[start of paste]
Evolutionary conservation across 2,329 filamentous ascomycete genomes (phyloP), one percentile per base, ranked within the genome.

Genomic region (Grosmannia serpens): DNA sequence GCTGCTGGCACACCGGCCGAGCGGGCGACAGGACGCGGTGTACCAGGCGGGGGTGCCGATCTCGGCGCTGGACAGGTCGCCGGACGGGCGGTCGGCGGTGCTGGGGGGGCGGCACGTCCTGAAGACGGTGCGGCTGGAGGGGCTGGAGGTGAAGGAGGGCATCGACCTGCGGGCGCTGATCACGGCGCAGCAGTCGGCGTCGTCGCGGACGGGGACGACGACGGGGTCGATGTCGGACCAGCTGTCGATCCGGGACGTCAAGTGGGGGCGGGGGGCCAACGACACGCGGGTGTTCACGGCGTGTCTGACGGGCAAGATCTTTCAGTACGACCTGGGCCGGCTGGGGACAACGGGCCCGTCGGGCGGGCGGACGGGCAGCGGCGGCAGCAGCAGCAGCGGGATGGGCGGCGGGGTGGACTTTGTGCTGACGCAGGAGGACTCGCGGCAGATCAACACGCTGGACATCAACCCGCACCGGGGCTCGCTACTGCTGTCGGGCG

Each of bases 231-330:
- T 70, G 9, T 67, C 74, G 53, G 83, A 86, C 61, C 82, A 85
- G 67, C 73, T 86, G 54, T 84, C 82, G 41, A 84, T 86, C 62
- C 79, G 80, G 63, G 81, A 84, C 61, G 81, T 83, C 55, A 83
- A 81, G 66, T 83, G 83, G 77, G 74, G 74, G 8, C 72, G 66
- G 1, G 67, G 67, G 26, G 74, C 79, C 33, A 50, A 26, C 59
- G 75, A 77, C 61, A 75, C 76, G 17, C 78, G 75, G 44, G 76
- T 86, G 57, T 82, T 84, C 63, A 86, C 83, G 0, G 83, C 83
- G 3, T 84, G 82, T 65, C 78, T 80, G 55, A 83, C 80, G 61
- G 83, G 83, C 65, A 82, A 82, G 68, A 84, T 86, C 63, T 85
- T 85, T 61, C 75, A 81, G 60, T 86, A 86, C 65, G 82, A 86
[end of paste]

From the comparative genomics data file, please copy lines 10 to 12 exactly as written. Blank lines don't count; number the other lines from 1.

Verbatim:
- T 86, G 57, T 82, T 84, C 63, A 86, C 83, G 0, G 83, C 83
- G 3, T 84, G 82, T 65, C 78, T 80, G 55, A 83, C 80, G 61
- G 83, G 83, C 65, A 82, A 82, G 68, A 84, T 86, C 63, T 85